Global economic prospects remain subdued. GDP growth has slowed, trade and investment growth remains weak, and policy uncertainty has declined but is still elevated and is among the main factors of concern for firms around the world.
In our latest Outlook released in November, we projected global growth to remain below or around 3% for the next two years, the lowest rates since the financial crisis. Since then, manufacturing survey indicators such as export orders have begun to stabilise. The phase 1 trade deal between China and the United States has helped reduce short-term uncertainty but the latest trade indicators remain weak. Global port traffic declined nearly 7% at an annualised rate in the fourth quarter of 2019, its worst performance since the global financial crisis.
Risks remain skewed to the downside
Certain trends in financial markets remain a source of concern, including for instance the build-up of low-quality corporate debt. With USD 2.1 trillion corporate bonds having been issued in 2019 alone, the debt of non-financial companies has increased worldwide to an all-time high of $13.5trn. Over the last three years 52% of all new issues were one level above investment grade. An exogenous shock, such as further trade tensions, could trigger mass downgrades, with negative consequences for growth and ultimately households.
There are also clear signs that emerging economies will not be the hoped-for locomotives to revive growth. Projections for the Indian economy have been revised downwards, while the corona virus outbreak and associated policy reactions have slowed the Chinese economy and will likely have a global impact.
Our main scenario is that of a V-shaped recovery: a short-term dip in the first quarter followed by a sharp bounce-back in China and the world economy in the second and third quarters of 2020. However, should the virus start to spread to other countries, economic activity would weaken substantially from an already very modest pre-virus baseline of around 3%. Here, by agreeing on appropriate containment and policy measures, the G20 can help to restrict the spread of the virus, boost confidence and support economic activity.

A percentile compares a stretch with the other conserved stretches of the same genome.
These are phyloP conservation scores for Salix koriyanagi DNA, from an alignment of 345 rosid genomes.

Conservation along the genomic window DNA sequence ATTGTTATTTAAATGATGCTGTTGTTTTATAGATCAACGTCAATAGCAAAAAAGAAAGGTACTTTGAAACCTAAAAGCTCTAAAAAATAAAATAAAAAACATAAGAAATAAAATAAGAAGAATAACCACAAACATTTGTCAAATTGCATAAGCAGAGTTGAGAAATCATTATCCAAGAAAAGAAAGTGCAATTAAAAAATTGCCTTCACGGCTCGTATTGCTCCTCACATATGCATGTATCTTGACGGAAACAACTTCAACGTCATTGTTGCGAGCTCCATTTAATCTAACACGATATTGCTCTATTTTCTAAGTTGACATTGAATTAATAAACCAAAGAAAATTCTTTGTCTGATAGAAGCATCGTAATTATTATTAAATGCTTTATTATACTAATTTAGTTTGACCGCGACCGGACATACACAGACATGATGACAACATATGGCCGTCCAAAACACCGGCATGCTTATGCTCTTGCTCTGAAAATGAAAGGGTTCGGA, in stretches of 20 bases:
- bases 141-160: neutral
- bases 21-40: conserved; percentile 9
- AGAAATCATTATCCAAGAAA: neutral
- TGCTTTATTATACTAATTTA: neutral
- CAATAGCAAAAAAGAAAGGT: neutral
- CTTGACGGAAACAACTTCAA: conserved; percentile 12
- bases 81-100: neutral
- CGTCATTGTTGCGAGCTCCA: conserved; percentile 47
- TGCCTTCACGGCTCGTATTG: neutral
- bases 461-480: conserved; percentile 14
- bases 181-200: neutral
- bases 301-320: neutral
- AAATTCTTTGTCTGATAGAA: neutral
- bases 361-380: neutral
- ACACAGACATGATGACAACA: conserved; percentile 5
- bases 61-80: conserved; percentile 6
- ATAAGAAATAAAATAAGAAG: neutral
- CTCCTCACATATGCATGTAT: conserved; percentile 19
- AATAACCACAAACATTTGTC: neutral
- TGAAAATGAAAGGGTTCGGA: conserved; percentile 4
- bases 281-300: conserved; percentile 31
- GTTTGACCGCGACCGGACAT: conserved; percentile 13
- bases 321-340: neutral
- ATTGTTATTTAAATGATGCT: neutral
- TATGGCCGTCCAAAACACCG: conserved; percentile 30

The consequences of the virus outbreak are a salient reminder – if we needed one - that we live in an increasingly integrated and interdependent world. There are risks to the global outlook that can only be addressed through international cooperation. Climate change mitigation, poverty and inequality, migration trade, technology and investment related tensions and ensuring that multinational enterprises pay their fair share of taxes, all require global solutions.
Working together, G20 economies can restore predictability in international rules and create an environment where growth can restart and become more sustainable. If G20 economies implement a set of co-ordinated monetary, fiscal and structural actions, the short-term impact on economic growth could be a ¾ per cent GDP increase in the first year and a total of 1 ¼ percent after two years. Monetary policy has also created an exceptional amount of space for governments to collectively make investments in quality infrastructure and other measures to support growth and transition to a low-carbon and inclusive digital economy. Let’s harness the transformative power of G20 collective action.
By Angel Gurría